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Building readers of the future

Shihab Sarkar | Published: October 26, 2019 21:22:14


One wishes the meritorious children receiving books as prizes in different competitions pick the habit of reading, and become compulsive readers in their later lives. Unfortunately, it doesn't happen. The organisers behind these competitions or events choose books as a prize item out of pious intention. They certainly believe children awarded with books feel happier than those given fancy items. Unfortunately, it doesn't happen nowadays.

Excellently performing adolescent boys and girls do receive the books from illustrious guests. With the prize-giving ceremony over, they along with the organisers and the guests pose for group photos with the ribbon-tied books clutched to their bosoms.

However, there are delightful aspects of the episode. Among the award-recipients, there are a handful of them who feel elated on being presented with books after successfully participating in a competition. After receiving books by their favourite authors on the concluding day of book reading competitions across the country, many children are found getting engrossed in the books at the very venues. The scene makes one feel upbeat. That in these days of smart phones and myriad online entertainments, a section of children seriously care for books is itself a hearty spectacle. Watching scenes like this fills one with a unique type of hope --- time is yet to arrive for losing hope in our teenagers poised to emerge as compulsive readers.

Few people crossing 30 are seen resort to reading for pleasure. The habit of reading normally starts during adolescence. It's this critical age when a boy or a girl finds himself or herself standing at the gateway to many aesthetic wonders. Reading is one of them.

In the past, a number of students at schools' primary and secondary stages would be found being filled with a transcendental pleasure with new textbooks in hand. The books were nothing unearthly, and were far from being unreachable. They would appear in the form of just new books, especially the Bangla textbooks.

Understandably, those school textbooks were compiled and edited by genuine academic experts, and those who understood child psychology. Pieces by writers specialising in juvenile literature would comprise a large segment of contributors of these books. The emphasis was on clean, interesting tales. The essays were filled with messages enabling the readers to spread fraternity and peace. As a result, these pieces used to leave instantly the lasting impressions on the tender minds.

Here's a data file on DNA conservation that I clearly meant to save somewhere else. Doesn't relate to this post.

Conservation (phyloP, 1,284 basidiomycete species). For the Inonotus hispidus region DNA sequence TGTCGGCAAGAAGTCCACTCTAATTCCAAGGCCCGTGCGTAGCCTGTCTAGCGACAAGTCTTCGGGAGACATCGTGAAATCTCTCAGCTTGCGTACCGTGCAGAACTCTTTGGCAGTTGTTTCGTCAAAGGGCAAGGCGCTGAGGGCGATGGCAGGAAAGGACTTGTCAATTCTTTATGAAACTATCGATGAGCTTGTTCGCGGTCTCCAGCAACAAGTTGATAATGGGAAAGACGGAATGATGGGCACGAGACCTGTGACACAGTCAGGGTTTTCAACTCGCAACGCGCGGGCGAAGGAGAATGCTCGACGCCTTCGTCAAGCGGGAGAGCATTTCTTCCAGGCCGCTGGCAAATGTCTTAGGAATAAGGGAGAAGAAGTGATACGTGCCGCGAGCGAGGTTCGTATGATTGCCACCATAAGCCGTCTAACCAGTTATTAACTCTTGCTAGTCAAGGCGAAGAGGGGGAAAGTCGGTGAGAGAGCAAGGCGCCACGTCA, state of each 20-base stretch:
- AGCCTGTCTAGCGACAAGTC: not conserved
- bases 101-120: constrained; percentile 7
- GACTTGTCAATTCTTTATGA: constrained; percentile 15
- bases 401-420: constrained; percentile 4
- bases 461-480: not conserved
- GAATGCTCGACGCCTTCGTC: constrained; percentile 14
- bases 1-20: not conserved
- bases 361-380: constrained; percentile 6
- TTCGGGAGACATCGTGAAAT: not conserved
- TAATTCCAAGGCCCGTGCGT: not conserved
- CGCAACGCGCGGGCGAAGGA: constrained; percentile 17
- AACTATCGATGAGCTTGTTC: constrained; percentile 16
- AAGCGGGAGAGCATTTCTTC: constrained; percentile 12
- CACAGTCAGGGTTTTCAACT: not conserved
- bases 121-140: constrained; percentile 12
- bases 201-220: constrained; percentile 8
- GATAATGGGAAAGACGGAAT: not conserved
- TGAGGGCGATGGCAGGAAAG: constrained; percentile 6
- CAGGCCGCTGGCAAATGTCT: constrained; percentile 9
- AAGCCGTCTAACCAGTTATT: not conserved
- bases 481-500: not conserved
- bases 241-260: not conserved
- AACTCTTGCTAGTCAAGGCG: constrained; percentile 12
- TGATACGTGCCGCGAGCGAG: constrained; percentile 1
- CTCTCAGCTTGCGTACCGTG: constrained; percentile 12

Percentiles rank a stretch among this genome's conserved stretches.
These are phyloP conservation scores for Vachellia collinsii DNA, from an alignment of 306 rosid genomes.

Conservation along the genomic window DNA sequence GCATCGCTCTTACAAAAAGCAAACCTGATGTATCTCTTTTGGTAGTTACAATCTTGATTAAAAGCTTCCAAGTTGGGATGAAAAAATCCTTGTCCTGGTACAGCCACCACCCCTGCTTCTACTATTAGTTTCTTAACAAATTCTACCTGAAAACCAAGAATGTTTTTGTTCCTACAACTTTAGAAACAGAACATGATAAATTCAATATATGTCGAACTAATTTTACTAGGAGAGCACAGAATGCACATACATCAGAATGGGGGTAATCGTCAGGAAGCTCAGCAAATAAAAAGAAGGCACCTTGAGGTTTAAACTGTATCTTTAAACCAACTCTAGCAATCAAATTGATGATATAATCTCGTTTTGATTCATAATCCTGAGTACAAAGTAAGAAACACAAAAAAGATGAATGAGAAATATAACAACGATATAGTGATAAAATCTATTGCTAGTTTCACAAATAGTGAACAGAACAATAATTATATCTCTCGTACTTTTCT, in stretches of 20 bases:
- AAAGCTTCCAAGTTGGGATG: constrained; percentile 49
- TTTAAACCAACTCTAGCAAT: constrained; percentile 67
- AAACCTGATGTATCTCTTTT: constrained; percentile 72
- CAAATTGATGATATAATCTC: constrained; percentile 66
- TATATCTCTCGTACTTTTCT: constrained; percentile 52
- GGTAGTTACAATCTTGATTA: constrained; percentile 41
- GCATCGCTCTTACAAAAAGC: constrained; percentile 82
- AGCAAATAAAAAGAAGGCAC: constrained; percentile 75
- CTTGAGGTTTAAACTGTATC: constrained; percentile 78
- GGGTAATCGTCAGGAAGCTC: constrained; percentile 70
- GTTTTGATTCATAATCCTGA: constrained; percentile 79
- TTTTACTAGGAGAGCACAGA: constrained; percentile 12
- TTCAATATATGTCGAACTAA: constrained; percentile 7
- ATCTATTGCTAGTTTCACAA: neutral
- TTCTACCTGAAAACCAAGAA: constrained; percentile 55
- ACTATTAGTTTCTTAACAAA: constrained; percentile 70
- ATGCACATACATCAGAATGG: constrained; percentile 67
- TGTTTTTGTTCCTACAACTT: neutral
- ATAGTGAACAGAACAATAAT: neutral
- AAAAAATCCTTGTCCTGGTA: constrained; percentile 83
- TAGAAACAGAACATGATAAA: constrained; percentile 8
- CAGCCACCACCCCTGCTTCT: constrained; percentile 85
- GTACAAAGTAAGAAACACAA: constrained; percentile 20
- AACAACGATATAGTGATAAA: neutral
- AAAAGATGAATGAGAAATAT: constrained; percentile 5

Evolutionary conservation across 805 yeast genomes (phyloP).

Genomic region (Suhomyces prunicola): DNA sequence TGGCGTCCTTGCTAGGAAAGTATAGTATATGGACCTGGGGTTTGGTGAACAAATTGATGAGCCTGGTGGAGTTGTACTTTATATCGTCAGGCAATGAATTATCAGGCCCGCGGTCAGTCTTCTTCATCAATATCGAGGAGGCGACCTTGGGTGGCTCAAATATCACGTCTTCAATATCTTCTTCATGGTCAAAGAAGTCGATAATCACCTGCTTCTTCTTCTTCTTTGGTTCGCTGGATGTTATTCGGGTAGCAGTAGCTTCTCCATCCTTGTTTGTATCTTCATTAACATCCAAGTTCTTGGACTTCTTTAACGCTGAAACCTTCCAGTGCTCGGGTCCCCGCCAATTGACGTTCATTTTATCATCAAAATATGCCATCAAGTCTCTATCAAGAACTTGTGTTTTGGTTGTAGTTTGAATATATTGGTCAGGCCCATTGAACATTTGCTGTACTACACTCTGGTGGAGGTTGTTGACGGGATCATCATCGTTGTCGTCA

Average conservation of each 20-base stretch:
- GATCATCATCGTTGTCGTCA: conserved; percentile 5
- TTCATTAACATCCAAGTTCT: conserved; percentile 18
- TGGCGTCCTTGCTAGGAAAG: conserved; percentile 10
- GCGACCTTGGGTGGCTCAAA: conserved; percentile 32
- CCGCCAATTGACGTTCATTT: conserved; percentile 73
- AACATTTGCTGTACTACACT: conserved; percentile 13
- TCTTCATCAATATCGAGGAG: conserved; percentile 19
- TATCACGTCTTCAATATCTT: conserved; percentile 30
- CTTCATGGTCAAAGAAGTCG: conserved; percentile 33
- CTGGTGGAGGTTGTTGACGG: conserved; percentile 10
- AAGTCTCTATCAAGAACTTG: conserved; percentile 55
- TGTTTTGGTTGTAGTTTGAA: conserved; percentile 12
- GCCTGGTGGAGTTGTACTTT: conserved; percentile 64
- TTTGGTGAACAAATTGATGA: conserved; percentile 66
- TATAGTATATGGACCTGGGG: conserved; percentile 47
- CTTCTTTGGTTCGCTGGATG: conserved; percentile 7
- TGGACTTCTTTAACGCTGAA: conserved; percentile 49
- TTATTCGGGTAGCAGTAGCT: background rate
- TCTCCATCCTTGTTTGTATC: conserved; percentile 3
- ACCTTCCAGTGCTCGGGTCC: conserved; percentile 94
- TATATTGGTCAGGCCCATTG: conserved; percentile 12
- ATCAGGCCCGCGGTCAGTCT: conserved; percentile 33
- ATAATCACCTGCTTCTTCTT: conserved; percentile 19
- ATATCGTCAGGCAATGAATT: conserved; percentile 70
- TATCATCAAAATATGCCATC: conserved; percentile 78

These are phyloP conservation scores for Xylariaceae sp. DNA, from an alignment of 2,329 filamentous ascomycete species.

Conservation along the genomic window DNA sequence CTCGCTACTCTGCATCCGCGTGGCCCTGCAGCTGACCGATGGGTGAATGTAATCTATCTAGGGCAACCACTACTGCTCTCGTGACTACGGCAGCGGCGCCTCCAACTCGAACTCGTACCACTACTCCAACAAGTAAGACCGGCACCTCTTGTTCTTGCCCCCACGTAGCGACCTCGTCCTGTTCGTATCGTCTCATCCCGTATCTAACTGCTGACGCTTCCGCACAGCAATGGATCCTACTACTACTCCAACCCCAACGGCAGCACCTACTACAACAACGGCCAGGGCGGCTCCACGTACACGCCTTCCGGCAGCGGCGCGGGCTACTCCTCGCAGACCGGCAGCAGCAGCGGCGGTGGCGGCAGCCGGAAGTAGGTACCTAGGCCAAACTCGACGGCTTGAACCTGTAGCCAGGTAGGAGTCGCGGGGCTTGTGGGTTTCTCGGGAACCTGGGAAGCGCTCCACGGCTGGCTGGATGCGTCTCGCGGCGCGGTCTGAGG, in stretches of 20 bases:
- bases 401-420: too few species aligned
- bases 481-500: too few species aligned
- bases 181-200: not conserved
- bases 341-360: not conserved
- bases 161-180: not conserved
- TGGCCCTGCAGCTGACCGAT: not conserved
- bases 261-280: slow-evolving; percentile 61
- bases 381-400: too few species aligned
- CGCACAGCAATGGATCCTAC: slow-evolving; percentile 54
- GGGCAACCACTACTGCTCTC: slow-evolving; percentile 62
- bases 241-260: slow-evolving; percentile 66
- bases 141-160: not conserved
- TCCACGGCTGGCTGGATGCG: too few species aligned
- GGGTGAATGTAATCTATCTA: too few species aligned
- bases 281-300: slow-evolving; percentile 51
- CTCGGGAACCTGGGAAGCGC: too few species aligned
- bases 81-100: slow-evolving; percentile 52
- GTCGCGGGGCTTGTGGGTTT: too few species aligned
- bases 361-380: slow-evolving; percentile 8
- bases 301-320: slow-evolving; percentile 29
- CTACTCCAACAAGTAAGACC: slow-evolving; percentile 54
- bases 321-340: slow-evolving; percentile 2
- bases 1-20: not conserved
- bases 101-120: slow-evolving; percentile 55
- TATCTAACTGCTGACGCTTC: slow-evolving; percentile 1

Reading the textbooks ranging from Bangla and English to history and social science, in the earlier days, rarely filled students with any type of monotony. The topics were chosen carefully, so that the students can continue with their learning processes in unalloyed pleasure.

The scenario has changed radically. Subjects or topics having little interest to young learners have been allotted greater space in the books than the child-suiting ones. A small or teenage boy ought to be taught lessons having covers of imaginative tales. Didactic pieces at schools' primary and secondary-stage books help grow a dislike for textbooks on the part of students. Academics in general remain oblivious to the fact that it is the school stage, when the readers of the coming days start maturing. Disliking for textbooks at lower stages blocks the way for youngsters to growing into avid readers of the future.

In the past there were no online entertainments which would have overpowering influence on a Bangla-speaking child. The future readers were seen beginning with fairy tales. Then they would switch over to detective or ghost stories to finally end up with, in their college or early university days, novels with literary value. A few would turn to poetry. The intrusion of Facebook and other online funs has largely spoilt the scenario.

shihabskr@ymail.com

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